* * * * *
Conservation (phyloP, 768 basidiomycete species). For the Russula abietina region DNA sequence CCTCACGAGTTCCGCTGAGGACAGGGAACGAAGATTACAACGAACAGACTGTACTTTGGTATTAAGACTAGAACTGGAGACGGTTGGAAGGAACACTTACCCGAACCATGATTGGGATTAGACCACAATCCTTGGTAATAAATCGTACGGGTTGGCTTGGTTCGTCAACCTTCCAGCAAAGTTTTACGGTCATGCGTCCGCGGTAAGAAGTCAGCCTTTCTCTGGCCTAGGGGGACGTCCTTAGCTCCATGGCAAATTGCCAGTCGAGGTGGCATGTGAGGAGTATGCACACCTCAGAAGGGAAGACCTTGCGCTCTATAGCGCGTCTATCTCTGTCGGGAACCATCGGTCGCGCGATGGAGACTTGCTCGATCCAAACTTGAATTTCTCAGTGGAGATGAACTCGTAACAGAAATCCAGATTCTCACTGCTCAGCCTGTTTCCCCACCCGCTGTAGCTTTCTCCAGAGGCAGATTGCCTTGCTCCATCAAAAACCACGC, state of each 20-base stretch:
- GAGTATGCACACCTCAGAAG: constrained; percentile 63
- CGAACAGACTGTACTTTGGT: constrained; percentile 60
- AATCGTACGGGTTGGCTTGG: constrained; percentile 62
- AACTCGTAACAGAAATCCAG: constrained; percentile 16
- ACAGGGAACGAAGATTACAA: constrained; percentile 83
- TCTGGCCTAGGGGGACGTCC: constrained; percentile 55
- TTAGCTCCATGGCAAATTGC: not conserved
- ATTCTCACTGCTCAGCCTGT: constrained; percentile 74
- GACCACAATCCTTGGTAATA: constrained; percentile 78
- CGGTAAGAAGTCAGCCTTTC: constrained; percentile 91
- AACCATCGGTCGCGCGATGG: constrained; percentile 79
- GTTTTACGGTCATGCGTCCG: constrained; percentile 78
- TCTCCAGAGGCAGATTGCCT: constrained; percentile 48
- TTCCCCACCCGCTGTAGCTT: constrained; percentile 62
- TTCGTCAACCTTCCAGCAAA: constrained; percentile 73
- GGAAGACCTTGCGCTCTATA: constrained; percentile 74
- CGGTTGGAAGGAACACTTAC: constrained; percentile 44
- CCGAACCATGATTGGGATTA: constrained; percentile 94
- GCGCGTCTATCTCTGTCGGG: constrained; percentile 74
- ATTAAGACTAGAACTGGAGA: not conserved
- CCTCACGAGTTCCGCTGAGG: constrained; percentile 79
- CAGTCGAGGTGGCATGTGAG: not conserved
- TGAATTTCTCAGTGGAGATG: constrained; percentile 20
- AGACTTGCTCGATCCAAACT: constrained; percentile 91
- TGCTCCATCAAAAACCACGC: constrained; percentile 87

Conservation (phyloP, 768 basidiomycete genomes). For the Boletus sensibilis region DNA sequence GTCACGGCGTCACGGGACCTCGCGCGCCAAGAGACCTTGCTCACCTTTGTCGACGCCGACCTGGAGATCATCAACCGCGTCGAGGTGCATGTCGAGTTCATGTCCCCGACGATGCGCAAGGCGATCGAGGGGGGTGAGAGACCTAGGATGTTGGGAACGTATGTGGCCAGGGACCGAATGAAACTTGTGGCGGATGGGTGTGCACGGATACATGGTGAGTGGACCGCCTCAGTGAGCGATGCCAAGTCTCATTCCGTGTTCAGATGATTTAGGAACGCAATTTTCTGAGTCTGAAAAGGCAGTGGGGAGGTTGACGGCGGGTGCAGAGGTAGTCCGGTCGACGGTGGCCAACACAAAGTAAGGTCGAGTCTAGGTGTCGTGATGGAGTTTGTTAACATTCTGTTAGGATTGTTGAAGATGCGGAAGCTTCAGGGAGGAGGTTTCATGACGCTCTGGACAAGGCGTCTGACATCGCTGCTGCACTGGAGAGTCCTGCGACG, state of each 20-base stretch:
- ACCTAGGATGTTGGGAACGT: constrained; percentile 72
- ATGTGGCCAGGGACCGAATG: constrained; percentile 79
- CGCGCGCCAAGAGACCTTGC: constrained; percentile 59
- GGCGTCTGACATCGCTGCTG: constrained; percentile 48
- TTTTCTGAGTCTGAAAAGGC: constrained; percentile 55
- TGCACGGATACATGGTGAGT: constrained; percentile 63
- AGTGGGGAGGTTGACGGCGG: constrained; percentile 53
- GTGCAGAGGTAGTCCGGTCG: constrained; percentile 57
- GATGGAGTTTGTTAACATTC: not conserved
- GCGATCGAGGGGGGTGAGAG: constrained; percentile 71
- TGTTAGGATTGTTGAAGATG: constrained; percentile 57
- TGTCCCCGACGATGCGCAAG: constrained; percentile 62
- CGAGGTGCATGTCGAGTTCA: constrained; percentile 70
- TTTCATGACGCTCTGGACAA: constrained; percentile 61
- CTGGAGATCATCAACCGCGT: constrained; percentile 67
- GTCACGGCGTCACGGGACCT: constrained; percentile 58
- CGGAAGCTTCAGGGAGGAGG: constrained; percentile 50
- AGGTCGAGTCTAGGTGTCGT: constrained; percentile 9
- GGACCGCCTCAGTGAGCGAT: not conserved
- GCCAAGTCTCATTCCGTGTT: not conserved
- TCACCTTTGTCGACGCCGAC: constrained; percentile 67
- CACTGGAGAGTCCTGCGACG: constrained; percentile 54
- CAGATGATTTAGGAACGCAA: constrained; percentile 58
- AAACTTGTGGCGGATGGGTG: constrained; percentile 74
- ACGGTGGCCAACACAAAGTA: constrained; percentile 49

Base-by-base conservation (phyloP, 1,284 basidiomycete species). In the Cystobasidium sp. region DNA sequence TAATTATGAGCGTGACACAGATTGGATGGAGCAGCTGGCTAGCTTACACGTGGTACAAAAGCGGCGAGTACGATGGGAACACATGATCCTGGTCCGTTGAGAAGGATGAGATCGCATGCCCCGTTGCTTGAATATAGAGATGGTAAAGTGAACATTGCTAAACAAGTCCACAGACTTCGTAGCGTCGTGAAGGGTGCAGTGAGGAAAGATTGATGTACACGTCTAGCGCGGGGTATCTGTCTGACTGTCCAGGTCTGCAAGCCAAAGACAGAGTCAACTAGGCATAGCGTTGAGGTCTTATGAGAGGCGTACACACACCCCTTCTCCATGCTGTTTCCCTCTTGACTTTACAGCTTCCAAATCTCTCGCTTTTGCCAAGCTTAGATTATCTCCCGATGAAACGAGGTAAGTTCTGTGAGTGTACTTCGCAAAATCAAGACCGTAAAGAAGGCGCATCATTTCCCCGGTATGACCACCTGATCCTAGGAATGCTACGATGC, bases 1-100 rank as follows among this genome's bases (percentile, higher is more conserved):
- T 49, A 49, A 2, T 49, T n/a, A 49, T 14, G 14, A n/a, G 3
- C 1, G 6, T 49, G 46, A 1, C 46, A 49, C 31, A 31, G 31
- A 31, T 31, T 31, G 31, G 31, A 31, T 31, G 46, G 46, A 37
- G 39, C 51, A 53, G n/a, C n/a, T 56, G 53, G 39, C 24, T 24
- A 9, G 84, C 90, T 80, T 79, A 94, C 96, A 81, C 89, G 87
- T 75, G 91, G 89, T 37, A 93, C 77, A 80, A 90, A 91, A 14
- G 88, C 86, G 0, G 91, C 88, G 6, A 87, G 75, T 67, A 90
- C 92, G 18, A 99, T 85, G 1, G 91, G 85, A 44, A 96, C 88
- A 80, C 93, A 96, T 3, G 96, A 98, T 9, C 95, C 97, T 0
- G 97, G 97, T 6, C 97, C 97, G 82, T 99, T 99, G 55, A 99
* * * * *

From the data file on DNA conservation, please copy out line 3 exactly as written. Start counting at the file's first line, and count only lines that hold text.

- CGAACAGACTGTACTTTGGT: constrained; percentile 60